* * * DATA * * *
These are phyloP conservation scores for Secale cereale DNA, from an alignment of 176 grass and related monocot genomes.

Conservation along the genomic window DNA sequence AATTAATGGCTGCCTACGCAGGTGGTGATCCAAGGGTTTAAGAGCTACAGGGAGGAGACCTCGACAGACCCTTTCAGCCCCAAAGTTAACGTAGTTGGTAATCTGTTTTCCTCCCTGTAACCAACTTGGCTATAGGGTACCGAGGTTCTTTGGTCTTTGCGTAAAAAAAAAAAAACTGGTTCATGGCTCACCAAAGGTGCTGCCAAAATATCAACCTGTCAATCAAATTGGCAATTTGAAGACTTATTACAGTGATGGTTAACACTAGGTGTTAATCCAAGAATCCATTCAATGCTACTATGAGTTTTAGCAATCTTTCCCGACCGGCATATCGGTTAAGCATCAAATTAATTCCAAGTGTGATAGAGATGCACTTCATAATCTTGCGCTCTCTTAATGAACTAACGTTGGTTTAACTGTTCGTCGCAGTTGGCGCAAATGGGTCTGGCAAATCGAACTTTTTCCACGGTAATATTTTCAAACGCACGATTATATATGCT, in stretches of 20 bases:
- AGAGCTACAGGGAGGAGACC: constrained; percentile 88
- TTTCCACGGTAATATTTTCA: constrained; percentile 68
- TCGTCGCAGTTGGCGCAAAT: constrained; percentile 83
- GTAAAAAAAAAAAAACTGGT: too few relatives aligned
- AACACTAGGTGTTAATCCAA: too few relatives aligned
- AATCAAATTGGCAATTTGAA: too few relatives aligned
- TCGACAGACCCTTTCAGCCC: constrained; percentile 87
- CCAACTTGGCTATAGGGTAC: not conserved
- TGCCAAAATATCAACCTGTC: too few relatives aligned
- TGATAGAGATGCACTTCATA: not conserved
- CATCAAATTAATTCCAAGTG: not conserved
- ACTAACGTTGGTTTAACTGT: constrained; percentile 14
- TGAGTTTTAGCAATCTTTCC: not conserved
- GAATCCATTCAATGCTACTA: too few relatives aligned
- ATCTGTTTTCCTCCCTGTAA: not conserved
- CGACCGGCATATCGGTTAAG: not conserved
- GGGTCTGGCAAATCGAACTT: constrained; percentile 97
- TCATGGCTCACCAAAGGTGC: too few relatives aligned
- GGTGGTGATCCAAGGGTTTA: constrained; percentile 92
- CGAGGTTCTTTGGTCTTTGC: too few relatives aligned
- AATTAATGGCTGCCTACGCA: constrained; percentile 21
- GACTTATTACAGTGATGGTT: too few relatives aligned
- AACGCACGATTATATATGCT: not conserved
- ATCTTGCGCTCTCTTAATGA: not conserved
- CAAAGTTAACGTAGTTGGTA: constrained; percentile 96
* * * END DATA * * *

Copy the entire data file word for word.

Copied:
These are phyloP conservation scores for Secale cereale DNA, from an alignment of 176 grass and related monocot genomes.

Conservation along the genomic window DNA sequence AATTAATGGCTGCCTACGCAGGTGGTGATCCAAGGGTTTAAGAGCTACAGGGAGGAGACCTCGACAGACCCTTTCAGCCCCAAAGTTAACGTAGTTGGTAATCTGTTTTCCTCCCTGTAACCAACTTGGCTATAGGGTACCGAGGTTCTTTGGTCTTTGCGTAAAAAAAAAAAAACTGGTTCATGGCTCACCAAAGGTGCTGCCAAAATATCAACCTGTCAATCAAATTGGCAATTTGAAGACTTATTACAGTGATGGTTAACACTAGGTGTTAATCCAAGAATCCATTCAATGCTACTATGAGTTTTAGCAATCTTTCCCGACCGGCATATCGGTTAAGCATCAAATTAATTCCAAGTGTGATAGAGATGCACTTCATAATCTTGCGCTCTCTTAATGAACTAACGTTGGTTTAACTGTTCGTCGCAGTTGGCGCAAATGGGTCTGGCAAATCGAACTTTTTCCACGGTAATATTTTCAAACGCACGATTATATATGCT, in stretches of 20 bases:
- AGAGCTACAGGGAGGAGACC: constrained; percentile 88
- TTTCCACGGTAATATTTTCA: constrained; percentile 68
- TCGTCGCAGTTGGCGCAAAT: constrained; percentile 83
- GTAAAAAAAAAAAAACTGGT: too few relatives aligned
- AACACTAGGTGTTAATCCAA: too few relatives aligned
- AATCAAATTGGCAATTTGAA: too few relatives aligned
- TCGACAGACCCTTTCAGCCC: constrained; percentile 87
- CCAACTTGGCTATAGGGTAC: not conserved
- TGCCAAAATATCAACCTGTC: too few relatives aligned
- TGATAGAGATGCACTTCATA: not conserved
- CATCAAATTAATTCCAAGTG: not conserved
- ACTAACGTTGGTTTAACTGT: constrained; percentile 14
- TGAGTTTTAGCAATCTTTCC: not conserved
- GAATCCATTCAATGCTACTA: too few relatives aligned
- ATCTGTTTTCCTCCCTGTAA: not conserved
- CGACCGGCATATCGGTTAAG: not conserved
- GGGTCTGGCAAATCGAACTT: constrained; percentile 97
- TCATGGCTCACCAAAGGTGC: too few relatives aligned
- GGTGGTGATCCAAGGGTTTA: constrained; percentile 92
- CGAGGTTCTTTGGTCTTTGC: too few relatives aligned
- AATTAATGGCTGCCTACGCA: constrained; percentile 21
- GACTTATTACAGTGATGGTT: too few relatives aligned
- AACGCACGATTATATATGCT: not conserved
- ATCTTGCGCTCTCTTAATGA: not conserved
- CAAAGTTAACGTAGTTGGTA: constrained; percentile 96